LAS VEGAS -- The mastermind of a Las Vegas mortgage fraud scheme that caused roughly $15 million in losses to lenders and financial institutions received an 11-year prison sentence for his guilty pleas to conspiracy and fraud charges, Nevada's U.S. Attorney Daniel Bogden said.
Lloyd Gardley, 60, was also ordered Wednesday by U.S. District Judge Gloria Navarro to pay more than $1.4 million in restitution. Gardley, who is in federal custody in Pahrump, pleaded guilty in August 2012 to one count of conspiracy to commit bank fraud, mail fraud and wire fraud, one count of bank fraud and two counts of mail fraud.
"Unfortunately, these crimes are not victimless and the damage to the community is lasting," Bogden said. "The mortgage fraud scheme artificially inflated home values that, in turn, raised purchase prices of comparable homes, forcing innocent homebuyers to pay well above true market value for their homes."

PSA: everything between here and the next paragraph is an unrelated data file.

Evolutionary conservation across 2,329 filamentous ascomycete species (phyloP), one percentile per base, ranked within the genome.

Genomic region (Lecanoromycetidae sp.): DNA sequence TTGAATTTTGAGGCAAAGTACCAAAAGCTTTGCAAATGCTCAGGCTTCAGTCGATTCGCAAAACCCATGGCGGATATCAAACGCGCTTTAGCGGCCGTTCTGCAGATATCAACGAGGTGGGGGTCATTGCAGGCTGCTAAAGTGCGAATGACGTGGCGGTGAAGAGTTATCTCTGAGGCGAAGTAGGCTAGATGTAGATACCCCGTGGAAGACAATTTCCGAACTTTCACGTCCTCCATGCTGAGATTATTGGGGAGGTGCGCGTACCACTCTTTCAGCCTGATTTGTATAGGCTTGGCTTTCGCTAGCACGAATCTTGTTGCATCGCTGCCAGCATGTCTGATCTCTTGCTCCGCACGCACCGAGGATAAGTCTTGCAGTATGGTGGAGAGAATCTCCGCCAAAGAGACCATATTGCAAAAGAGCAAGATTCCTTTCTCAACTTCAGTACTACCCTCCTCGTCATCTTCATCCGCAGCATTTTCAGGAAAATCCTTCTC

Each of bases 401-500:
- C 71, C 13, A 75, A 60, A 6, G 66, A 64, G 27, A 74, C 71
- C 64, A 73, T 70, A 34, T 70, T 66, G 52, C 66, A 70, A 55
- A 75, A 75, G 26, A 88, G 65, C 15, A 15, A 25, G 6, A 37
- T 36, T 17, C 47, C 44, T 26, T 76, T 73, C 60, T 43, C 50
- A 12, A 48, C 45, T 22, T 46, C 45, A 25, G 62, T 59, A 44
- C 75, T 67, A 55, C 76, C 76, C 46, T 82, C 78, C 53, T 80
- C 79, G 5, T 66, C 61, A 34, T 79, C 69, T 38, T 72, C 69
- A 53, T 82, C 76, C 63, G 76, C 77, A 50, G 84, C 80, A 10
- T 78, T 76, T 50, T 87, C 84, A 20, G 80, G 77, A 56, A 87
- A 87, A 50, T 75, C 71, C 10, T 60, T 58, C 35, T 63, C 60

Ten persons were charged and convicted in the scheme, which occurred between 2005 and 2007 and involved straw buyers and the submission of fraudulent paperwork to obtain mortgage loans. Gardley was considered to be the leader of the conspiracy and recruited others into the scheme, including loan officers, real estate agents, an escrow agent and an accountant.
Once the mortgage loans were approved, the defendants diverted the money for their own use. The defendants typically rented homes and re-sold them for a profit, using the same scheme. The evidence showed that the defendants used the scheme to purchase 30 homes in Las Vegas.
The total value of the mortgages was roughly $35 million. Some homes were "flipped" or sold twice within short periods of time.
The case was investigated by the U.S. Postal Inspection Service and prosecuted by Assistant U.S. Attorneys Sarah Griswold and Brian Pugh.